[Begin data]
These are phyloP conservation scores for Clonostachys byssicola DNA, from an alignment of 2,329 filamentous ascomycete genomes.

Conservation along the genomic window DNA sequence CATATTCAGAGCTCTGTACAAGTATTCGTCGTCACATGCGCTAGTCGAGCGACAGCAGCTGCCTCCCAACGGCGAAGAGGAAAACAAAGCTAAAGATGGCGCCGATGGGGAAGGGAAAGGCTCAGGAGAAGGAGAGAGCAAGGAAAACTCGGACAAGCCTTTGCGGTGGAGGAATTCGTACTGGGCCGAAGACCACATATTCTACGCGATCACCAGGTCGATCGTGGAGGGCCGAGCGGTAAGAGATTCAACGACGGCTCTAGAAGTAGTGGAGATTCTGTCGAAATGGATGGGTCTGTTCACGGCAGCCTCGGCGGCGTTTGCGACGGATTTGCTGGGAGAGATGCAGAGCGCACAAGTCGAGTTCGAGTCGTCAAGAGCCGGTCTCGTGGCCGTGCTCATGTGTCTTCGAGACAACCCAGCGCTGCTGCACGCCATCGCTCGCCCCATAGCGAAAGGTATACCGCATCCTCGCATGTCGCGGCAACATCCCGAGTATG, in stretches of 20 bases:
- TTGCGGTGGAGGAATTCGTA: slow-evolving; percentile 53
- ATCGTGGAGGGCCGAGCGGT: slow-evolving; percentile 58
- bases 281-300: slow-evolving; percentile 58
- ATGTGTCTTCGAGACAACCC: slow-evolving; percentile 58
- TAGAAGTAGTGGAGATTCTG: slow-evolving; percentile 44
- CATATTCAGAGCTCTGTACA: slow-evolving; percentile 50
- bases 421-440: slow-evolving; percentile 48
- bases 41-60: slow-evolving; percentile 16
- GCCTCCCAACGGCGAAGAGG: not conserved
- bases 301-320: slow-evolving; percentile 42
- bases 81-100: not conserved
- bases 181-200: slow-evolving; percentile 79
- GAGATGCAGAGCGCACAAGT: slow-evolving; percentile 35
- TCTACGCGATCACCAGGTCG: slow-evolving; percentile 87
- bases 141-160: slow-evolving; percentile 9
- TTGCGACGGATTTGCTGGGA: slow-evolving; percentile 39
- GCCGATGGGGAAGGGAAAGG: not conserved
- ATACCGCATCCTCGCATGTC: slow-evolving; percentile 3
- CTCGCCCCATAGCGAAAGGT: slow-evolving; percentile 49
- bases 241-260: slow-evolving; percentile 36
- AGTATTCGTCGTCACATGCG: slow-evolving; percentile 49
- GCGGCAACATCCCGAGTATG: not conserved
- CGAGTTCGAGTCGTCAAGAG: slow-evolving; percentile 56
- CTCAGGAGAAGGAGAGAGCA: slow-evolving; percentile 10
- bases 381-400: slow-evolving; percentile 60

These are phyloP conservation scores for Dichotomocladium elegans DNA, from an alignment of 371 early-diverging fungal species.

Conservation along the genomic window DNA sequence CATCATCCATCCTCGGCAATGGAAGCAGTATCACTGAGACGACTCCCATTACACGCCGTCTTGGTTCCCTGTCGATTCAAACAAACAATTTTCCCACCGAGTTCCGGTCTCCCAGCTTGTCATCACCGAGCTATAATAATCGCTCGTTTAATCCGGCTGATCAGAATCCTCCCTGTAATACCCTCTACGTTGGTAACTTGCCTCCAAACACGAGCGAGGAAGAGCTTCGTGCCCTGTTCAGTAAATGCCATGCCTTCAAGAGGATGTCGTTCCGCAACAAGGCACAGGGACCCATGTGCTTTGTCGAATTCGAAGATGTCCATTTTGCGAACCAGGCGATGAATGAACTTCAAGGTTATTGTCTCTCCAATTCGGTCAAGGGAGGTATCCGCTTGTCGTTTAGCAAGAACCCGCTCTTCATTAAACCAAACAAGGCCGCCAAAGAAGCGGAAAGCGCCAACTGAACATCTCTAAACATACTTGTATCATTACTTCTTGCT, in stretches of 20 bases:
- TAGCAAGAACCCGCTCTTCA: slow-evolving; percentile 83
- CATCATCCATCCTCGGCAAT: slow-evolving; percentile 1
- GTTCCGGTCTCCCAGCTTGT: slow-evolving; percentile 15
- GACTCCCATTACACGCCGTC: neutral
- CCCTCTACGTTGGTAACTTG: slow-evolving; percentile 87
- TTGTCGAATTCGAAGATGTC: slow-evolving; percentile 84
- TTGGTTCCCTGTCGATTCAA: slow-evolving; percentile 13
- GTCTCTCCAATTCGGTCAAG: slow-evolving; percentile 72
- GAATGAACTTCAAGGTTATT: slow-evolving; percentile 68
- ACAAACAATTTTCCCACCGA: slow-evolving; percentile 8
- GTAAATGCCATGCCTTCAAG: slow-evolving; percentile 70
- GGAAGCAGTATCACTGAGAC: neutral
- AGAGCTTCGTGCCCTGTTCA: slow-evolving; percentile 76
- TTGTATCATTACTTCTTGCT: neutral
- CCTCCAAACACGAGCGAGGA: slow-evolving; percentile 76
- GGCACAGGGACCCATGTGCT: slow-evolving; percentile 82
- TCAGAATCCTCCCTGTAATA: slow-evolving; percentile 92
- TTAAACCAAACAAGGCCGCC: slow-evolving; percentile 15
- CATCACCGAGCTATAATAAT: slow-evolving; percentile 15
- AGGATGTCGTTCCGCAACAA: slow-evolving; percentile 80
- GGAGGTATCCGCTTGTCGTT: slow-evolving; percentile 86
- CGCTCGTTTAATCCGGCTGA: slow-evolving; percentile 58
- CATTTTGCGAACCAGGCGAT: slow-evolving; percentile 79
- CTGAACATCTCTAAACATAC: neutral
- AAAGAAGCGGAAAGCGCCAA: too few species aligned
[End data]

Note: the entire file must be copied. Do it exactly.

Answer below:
These are phyloP conservation scores for Clonostachys byssicola DNA, from an alignment of 2,329 filamentous ascomycete genomes.

Conservation along the genomic window DNA sequence CATATTCAGAGCTCTGTACAAGTATTCGTCGTCACATGCGCTAGTCGAGCGACAGCAGCTGCCTCCCAACGGCGAAGAGGAAAACAAAGCTAAAGATGGCGCCGATGGGGAAGGGAAAGGCTCAGGAGAAGGAGAGAGCAAGGAAAACTCGGACAAGCCTTTGCGGTGGAGGAATTCGTACTGGGCCGAAGACCACATATTCTACGCGATCACCAGGTCGATCGTGGAGGGCCGAGCGGTAAGAGATTCAACGACGGCTCTAGAAGTAGTGGAGATTCTGTCGAAATGGATGGGTCTGTTCACGGCAGCCTCGGCGGCGTTTGCGACGGATTTGCTGGGAGAGATGCAGAGCGCACAAGTCGAGTTCGAGTCGTCAAGAGCCGGTCTCGTGGCCGTGCTCATGTGTCTTCGAGACAACCCAGCGCTGCTGCACGCCATCGCTCGCCCCATAGCGAAAGGTATACCGCATCCTCGCATGTCGCGGCAACATCCCGAGTATG, in stretches of 20 bases:
- TTGCGGTGGAGGAATTCGTA: slow-evolving; percentile 53
- ATCGTGGAGGGCCGAGCGGT: slow-evolving; percentile 58
- bases 281-300: slow-evolving; percentile 58
- ATGTGTCTTCGAGACAACCC: slow-evolving; percentile 58
- TAGAAGTAGTGGAGATTCTG: slow-evolving; percentile 44
- CATATTCAGAGCTCTGTACA: slow-evolving; percentile 50
- bases 421-440: slow-evolving; percentile 48
- bases 41-60: slow-evolving; percentile 16
- GCCTCCCAACGGCGAAGAGG: not conserved
- bases 301-320: slow-evolving; percentile 42
- bases 81-100: not conserved
- bases 181-200: slow-evolving; percentile 79
- GAGATGCAGAGCGCACAAGT: slow-evolving; percentile 35
- TCTACGCGATCACCAGGTCG: slow-evolving; percentile 87
- bases 141-160: slow-evolving; percentile 9
- TTGCGACGGATTTGCTGGGA: slow-evolving; percentile 39
- GCCGATGGGGAAGGGAAAGG: not conserved
- ATACCGCATCCTCGCATGTC: slow-evolving; percentile 3
- CTCGCCCCATAGCGAAAGGT: slow-evolving; percentile 49
- bases 241-260: slow-evolving; percentile 36
- AGTATTCGTCGTCACATGCG: slow-evolving; percentile 49
- GCGGCAACATCCCGAGTATG: not conserved
- CGAGTTCGAGTCGTCAAGAG: slow-evolving; percentile 56
- CTCAGGAGAAGGAGAGAGCA: slow-evolving; percentile 10
- bases 381-400: slow-evolving; percentile 60

These are phyloP conservation scores for Dichotomocladium elegans DNA, from an alignment of 371 early-diverging fungal species.

Conservation along the genomic window DNA sequence CATCATCCATCCTCGGCAATGGAAGCAGTATCACTGAGACGACTCCCATTACACGCCGTCTTGGTTCCCTGTCGATTCAAACAAACAATTTTCCCACCGAGTTCCGGTCTCCCAGCTTGTCATCACCGAGCTATAATAATCGCTCGTTTAATCCGGCTGATCAGAATCCTCCCTGTAATACCCTCTACGTTGGTAACTTGCCTCCAAACACGAGCGAGGAAGAGCTTCGTGCCCTGTTCAGTAAATGCCATGCCTTCAAGAGGATGTCGTTCCGCAACAAGGCACAGGGACCCATGTGCTTTGTCGAATTCGAAGATGTCCATTTTGCGAACCAGGCGATGAATGAACTTCAAGGTTATTGTCTCTCCAATTCGGTCAAGGGAGGTATCCGCTTGTCGTTTAGCAAGAACCCGCTCTTCATTAAACCAAACAAGGCCGCCAAAGAAGCGGAAAGCGCCAACTGAACATCTCTAAACATACTTGTATCATTACTTCTTGCT, in stretches of 20 bases:
- TAGCAAGAACCCGCTCTTCA: slow-evolving; percentile 83
- CATCATCCATCCTCGGCAAT: slow-evolving; percentile 1
- GTTCCGGTCTCCCAGCTTGT: slow-evolving; percentile 15
- GACTCCCATTACACGCCGTC: neutral
- CCCTCTACGTTGGTAACTTG: slow-evolving; percentile 87
- TTGTCGAATTCGAAGATGTC: slow-evolving; percentile 84
- TTGGTTCCCTGTCGATTCAA: slow-evolving; percentile 13
- GTCTCTCCAATTCGGTCAAG: slow-evolving; percentile 72
- GAATGAACTTCAAGGTTATT: slow-evolving; percentile 68
- ACAAACAATTTTCCCACCGA: slow-evolving; percentile 8
- GTAAATGCCATGCCTTCAAG: slow-evolving; percentile 70
- GGAAGCAGTATCACTGAGAC: neutral
- AGAGCTTCGTGCCCTGTTCA: slow-evolving; percentile 76
- TTGTATCATTACTTCTTGCT: neutral
- CCTCCAAACACGAGCGAGGA: slow-evolving; percentile 76
- GGCACAGGGACCCATGTGCT: slow-evolving; percentile 82
- TCAGAATCCTCCCTGTAATA: slow-evolving; percentile 92
- TTAAACCAAACAAGGCCGCC: slow-evolving; percentile 15
- CATCACCGAGCTATAATAAT: slow-evolving; percentile 15
- AGGATGTCGTTCCGCAACAA: slow-evolving; percentile 80
- GGAGGTATCCGCTTGTCGTT: slow-evolving; percentile 86
- CGCTCGTTTAATCCGGCTGA: slow-evolving; percentile 58
- CATTTTGCGAACCAGGCGAT: slow-evolving; percentile 79
- CTGAACATCTCTAAACATAC: neutral
- AAAGAAGCGGAAAGCGCCAA: too few species aligned